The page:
A number of years ago, whilst lying in the dark and still talking long passed the decision to turn out the light, my dear friend E. told me how she always loved the moment in our teenage years when I told her of how, when I grew up, I wanted to have a room in my house which would be near empty of furniture. In this room with wooden floorboards would sit a good sound system, a record player, and some really top notch speakers. The vision I had as a teenager, to spend my spare time in my future adult life zoned out of reality whilst lying on the ground zoned in to music, lived on long passed the teenage dreams, as well as the prematurely nostalgic reminiscing of my early twenties, to my far more ‘together’ mid-twenties and I still want that room in my own house. When E. told me then that she remembered something that I had said no doubt in adolescent off hand conversation about our hopes and dreams for life, I was touched that she thought that it was a significant remark, and that she was right to think so. I think it would be heavenly, and that’s just a little just something about me.

Tonight, I lay on the carpeted living room floor of my parent’s house at twilight, the daylight lingering thanks to the long anticipated Scottish spring. Track of choice to start the spiral of absorption into music was ‘Really Love’ by D’Angelo. Closing my eyes, with a smile on my face and in my heart I remembered the night he (the crush of the moment) first played that track to me as we hung out in the wee hours in his garage, after a night of ridiculous dancing and fairly hilarious unsteady cycling in the dark. Surrounded by beer cans, garden furniture and surfboards, me and that blonde man with the best smile in town, it was the Australian dream. We talked, we laughed, we shared music and the memory will always be special to me, that track will always take me back to that summer of fleeting novice romance and silliness.

Podcast Mania

“I was listening to a podcast the other day and they were talking about this really interesting idea…”. This is my new line. I utter it approximately five times a day, to the extent that now some of my nearest and dearest roll their eyes at the mention of the P word.

I have always been in favour of distraction from the more mundane routines of daily life. When I was a child I used to tie my shoelaces with my foot clamped down on the middle of an open book, to be able to continue reading as I got ready for school (much to the despair of my mother, waiting at the door). While my commitment to children’s literature was certainly laudable, teeth brushing, cereal eating and hair drying often took twice the time than it should have. What’s more, having my head in a book is no longer the most suitable “routine-distraction”, as the requirements of adult life demand free hands. For laundry, kitchen cleaning and walking to work, new methods needed to be employed.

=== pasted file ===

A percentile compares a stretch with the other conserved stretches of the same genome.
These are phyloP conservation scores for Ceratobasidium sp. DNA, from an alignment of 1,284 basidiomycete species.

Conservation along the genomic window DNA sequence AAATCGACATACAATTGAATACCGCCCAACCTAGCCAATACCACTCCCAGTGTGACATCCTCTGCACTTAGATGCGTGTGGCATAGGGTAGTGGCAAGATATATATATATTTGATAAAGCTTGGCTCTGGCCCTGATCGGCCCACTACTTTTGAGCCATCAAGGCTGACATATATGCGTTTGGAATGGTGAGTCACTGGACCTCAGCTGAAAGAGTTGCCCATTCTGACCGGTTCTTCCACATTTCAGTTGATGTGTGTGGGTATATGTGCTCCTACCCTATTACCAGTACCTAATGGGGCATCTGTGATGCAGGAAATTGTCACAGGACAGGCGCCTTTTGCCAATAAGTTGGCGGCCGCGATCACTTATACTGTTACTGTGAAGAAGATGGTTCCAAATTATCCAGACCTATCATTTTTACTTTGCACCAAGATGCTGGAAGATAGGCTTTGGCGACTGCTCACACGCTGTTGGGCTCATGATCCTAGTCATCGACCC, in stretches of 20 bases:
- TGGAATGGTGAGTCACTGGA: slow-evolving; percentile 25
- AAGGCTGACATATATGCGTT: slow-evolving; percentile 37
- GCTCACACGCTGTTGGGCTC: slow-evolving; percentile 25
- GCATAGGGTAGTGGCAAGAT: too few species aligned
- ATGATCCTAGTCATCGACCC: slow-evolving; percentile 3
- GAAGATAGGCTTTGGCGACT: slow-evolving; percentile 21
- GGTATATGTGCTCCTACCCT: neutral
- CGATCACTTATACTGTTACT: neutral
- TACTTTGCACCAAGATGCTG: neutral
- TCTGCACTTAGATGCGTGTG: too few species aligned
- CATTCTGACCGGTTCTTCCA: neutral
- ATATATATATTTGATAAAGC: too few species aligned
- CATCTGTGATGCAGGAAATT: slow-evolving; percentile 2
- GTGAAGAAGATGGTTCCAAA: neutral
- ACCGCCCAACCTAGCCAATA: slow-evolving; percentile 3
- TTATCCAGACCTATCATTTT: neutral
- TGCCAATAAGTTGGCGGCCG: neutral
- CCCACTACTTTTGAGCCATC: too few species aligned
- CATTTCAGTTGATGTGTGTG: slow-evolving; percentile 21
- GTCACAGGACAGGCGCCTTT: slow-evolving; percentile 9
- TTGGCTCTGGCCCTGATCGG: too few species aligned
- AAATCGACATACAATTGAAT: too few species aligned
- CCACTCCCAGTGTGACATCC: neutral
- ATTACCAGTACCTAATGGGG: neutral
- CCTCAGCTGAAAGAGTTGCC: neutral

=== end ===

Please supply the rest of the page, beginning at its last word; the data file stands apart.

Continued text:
“I just can’t seem to get into podcasts”, “I always choose boring ones that I think will be educational” are some of the comments I’ve heard from friends. As an answer to these cries for help, I’d like to share my extensive and ongoing research into the best stories, with narratives that weave emotion and suspense into their journeys, presenters who I would like to have a glass of wine with, and topics that spark ideas galore. This is Suzy’s Best of the Internet Airwaves I. They can all be found on iTunes, downloaded on to phones/pods/computers and you’re off on your way.

Midori House

Podcast 101 for the amateur listener, or alternatively launch pad for the international affairs enthusiast, this half-an-hour programme is the lazy way to get a feel for the daily news. That is, if you like your news liberal/left-leaning, euro-centric, and with a bit of cynical humour. I tune in daily to hear the short debates and opinions from expert analysts on the top stories, and I always come away from listening a little bit more informed, and with a few more questions as to how global issues will unfold. Midori House is one of the programmes from the media company Monocle, which mixes serious journalism with hipster flair for design. For more in-depth analysis of foreign affairs, check out other Monocle podcasts such as The Globalist and the Foreign Desk, but note that these are a little more serious.

Radiolab

My love for Radiolab runs deep to the extent that I ration my listening of their archives for lucky days. Their tagline says it is “a show about curiosity. Where sound illuminates ideas, and the boundaries blur between science, philosophy, and human experience”. Hmm, ok. Radiolab basically picks apart interesting stories and explores them, asks difficult questions and stirs up suspense.